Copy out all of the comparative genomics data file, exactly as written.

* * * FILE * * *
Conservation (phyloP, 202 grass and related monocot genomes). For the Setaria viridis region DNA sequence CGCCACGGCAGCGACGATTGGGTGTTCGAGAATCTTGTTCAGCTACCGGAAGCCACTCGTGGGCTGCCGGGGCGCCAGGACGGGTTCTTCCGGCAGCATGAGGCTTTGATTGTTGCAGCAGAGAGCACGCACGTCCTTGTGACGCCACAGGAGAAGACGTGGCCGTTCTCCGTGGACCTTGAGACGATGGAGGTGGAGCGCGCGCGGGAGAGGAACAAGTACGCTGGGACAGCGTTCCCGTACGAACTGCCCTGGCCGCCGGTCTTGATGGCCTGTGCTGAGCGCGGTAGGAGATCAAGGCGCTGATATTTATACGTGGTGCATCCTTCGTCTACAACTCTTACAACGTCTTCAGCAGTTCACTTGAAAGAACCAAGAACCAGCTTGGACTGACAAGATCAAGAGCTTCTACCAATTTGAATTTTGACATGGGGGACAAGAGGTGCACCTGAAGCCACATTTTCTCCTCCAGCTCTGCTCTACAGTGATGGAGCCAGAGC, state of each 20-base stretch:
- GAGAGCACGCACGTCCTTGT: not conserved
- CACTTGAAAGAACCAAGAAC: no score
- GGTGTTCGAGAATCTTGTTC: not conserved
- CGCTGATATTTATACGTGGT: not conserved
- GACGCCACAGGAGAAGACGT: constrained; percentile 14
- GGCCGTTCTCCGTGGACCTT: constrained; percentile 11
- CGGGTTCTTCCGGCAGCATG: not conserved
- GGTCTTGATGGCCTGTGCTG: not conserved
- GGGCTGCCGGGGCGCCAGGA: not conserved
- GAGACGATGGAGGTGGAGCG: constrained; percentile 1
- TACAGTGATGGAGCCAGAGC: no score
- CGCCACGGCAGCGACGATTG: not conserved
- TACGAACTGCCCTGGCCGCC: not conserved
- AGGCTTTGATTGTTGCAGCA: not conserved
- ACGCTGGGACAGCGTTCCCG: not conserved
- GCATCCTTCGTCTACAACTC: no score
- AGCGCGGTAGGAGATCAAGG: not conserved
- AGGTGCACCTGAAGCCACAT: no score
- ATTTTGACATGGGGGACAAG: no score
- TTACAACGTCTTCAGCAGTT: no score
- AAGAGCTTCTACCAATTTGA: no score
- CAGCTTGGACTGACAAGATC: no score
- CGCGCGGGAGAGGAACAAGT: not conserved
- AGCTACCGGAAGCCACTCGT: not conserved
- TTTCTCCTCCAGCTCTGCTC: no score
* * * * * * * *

Conservation (phyloP, 202 grass and related monocot genomes). For the Setaria viridis region DNA sequence CGCCACGGCAGCGACGATTGGGTGTTCGAGAATCTTGTTCAGCTACCGGAAGCCACTCGTGGGCTGCCGGGGCGCCAGGACGGGTTCTTCCGGCAGCATGAGGCTTTGATTGTTGCAGCAGAGAGCACGCACGTCCTTGTGACGCCACAGGAGAAGACGTGGCCGTTCTCCGTGGACCTTGAGACGATGGAGGTGGAGCGCGCGCGGGAGAGGAACAAGTACGCTGGGACAGCGTTCCCGTACGAACTGCCCTGGCCGCCGGTCTTGATGGCCTGTGCTGAGCGCGGTAGGAGATCAAGGCGCTGATATTTATACGTGGTGCATCCTTCGTCTACAACTCTTACAACGTCTTCAGCAGTTCACTTGAAAGAACCAAGAACCAGCTTGGACTGACAAGATCAAGAGCTTCTACCAATTTGAATTTTGACATGGGGGACAAGAGGTGCACCTGAAGCCACATTTTCTCCTCCAGCTCTGCTCTACAGTGATGGAGCCAGAGC, state of each 20-base stretch:
- GAGAGCACGCACGTCCTTGT: not conserved
- CACTTGAAAGAACCAAGAAC: no score
- GGTGTTCGAGAATCTTGTTC: not conserved
- CGCTGATATTTATACGTGGT: not conserved
- GACGCCACAGGAGAAGACGT: constrained; percentile 14
- GGCCGTTCTCCGTGGACCTT: constrained; percentile 11
- CGGGTTCTTCCGGCAGCATG: not conserved
- GGTCTTGATGGCCTGTGCTG: not conserved
- GGGCTGCCGGGGCGCCAGGA: not conserved
- GAGACGATGGAGGTGGAGCG: constrained; percentile 1
- TACAGTGATGGAGCCAGAGC: no score
- CGCCACGGCAGCGACGATTG: not conserved
- TACGAACTGCCCTGGCCGCC: not conserved
- AGGCTTTGATTGTTGCAGCA: not conserved
- ACGCTGGGACAGCGTTCCCG: not conserved
- GCATCCTTCGTCTACAACTC: no score
- AGCGCGGTAGGAGATCAAGG: not conserved
- AGGTGCACCTGAAGCCACAT: no score
- ATTTTGACATGGGGGACAAG: no score
- TTACAACGTCTTCAGCAGTT: no score
- AAGAGCTTCTACCAATTTGA: no score
- CAGCTTGGACTGACAAGATC: no score
- CGCGCGGGAGAGGAACAAGT: not conserved
- AGCTACCGGAAGCCACTCGT: not conserved
- TTTCTCCTCCAGCTCTGCTC: no score